Book review: Multitudes: Eleven Stories by Lucy Caldwell
Belfast's stifling conformity as much as the Troubles, impacts on the lives of Lucy Caldwell's characters, writes Roger Cox
Multitudes: Eleven Stories by Lucy Caldwell | Faber & Faber, 170pp, £12.99
For the epigraph to this engaging and vividly imagined collection of short stories, Belfast-born and raised Lucy Caldwell has chosen the following lines from her countryman Van Morrison’s Astral Weeks: “Ain’t nothing but a stranger in this world / I’m nothing but a stranger in this world / I got a home on high / In another land / So far away / So far away.”
Rarely can a work of fiction have opened with a quote that speaks so eloquently of what’s to come, because if there are two interlinking themes that run through these coming-of-age tales like letters through a stick of rock, they are the feeling of not quite fitting in with the rest of society, and the desire to escape to somewhere else, somewhere you might be accepted for who you really are.
The society in question, the one that time after time leaves Caldwell’s characters with the stark choice of either conformity or emigration (or worse), is the Belfast of the recent past – the appearance of the early computer game Zork in one story suggests the 1980s; a reference to going to the cinema to see My Girl suggests the early 90s. We can assume, then, as Caldwell was born in 1981 that she is drawing at least to some extent on her own experiences of childhood and adolescence.
The collection opens with “The Ally Ally O”, in which a woman, originally from England, now living in Belfast, takes her three daughters for a night-time drive, out of the city and up to a viewpoint, from where they can see their hometown: “When I first came over, your mum says suddenly, your dad drove me up here at dusk, to watch the lights come on all over the city. That’s when I thought Yes, I could live here after all. You always tell us to grow up and get away, you say.”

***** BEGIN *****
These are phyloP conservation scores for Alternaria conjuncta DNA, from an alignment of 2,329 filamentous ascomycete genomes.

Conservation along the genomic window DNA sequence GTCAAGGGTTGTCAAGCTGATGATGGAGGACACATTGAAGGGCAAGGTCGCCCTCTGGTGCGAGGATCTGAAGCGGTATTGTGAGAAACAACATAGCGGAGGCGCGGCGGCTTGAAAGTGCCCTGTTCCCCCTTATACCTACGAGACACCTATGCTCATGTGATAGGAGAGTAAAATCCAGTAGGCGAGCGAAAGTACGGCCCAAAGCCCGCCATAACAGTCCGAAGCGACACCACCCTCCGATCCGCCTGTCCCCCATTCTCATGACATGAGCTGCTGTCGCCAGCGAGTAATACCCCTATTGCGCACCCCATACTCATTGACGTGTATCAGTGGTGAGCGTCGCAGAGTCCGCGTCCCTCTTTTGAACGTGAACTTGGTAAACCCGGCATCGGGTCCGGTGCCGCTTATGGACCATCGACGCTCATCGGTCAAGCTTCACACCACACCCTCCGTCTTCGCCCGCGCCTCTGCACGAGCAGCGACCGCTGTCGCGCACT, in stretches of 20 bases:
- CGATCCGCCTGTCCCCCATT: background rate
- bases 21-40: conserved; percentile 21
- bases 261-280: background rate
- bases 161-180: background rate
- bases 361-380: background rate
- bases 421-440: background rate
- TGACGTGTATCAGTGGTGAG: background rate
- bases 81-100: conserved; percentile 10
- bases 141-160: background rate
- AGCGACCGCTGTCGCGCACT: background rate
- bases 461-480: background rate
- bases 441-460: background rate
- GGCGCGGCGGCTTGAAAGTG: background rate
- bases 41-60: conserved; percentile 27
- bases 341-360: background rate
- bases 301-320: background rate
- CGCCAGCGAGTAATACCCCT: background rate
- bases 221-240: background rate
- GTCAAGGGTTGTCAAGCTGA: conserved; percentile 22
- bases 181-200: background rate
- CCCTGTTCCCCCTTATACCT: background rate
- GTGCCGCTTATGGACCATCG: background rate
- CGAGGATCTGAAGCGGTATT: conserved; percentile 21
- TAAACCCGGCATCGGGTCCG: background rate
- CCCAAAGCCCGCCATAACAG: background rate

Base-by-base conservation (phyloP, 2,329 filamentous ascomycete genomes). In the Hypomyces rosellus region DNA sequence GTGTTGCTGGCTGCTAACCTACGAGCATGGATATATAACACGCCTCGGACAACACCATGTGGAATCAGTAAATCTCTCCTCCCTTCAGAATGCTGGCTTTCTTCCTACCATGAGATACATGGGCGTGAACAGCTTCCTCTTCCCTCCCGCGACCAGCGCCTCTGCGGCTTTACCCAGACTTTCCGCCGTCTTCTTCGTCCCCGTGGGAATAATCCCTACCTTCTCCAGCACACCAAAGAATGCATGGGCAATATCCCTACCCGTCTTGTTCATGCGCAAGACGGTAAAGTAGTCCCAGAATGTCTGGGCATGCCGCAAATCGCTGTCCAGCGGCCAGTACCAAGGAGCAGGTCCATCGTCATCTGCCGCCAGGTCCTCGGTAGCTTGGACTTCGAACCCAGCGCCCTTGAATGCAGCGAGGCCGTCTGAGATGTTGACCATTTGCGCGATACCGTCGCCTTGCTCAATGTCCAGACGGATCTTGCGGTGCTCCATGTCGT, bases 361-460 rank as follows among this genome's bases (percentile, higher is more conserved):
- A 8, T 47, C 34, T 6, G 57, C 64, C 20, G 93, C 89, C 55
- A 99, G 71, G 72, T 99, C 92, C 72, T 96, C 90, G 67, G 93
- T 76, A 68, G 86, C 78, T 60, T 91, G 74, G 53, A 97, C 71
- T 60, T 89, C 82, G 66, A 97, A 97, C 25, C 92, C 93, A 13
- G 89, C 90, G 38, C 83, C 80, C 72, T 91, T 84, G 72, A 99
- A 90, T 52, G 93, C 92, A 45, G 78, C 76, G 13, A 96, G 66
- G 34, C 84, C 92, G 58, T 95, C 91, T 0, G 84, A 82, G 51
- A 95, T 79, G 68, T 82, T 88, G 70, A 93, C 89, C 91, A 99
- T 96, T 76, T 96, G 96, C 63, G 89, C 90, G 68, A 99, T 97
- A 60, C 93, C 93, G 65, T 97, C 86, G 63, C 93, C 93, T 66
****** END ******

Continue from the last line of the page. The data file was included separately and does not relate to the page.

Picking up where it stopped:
The escape theme is raised early on, then, as is the sense of Belfast as a city on edge. The unnamed narrator notes that her younger sister “doesn’t know that there are places that you never ever go, not on purpose and not even by accident. One wrong turn, one wrong consonant; that’s all it takes.”
But while the Troubles are occasionally alluded to, they are never really more than ominous background noise here; the problems Caldwell’s vividly imagined cast of characters have to contend with have more to do with stifling social expectations than bombs and bullets.
In “Here We Are” a secret lesbian romance blossoms between a shy flautist and the school’s star musician, a clarinettist two years her senior. At one point, the narrator, the flautist, remembers a sudden explosion of emotion in a cafe. “‘I don’t want us to have to hide,’ I went on, ‘I want to tell everyone: my parents, your dad, everyone. I want to stand in front of the City Hall with a megaphone and shout it out to the whole of Belfast.’ Suddenly neither of us was laughing any more. ‘I wish we could,’ she said.”
Similarly, in “Through the Wardrobe” a male narrator – a rarity in this book – discovers at age six that he feels “wrong” in his body. Escape is achieved, but even when he finally gets the go-ahead for a sex change, his family are far from understanding, even his sisters “flicking each other looks out of the corners of their eyes.”
Are there times when it feels as if Caldwell is picking at the same intellectual scabs over and over again? Perhaps. By narrowing her thematic focus, however, she has produced a collection that feels like a truly unified work of art, and one that demonstrates how all of us, no matter how different we may seem, suffer the same, age-old growing pains.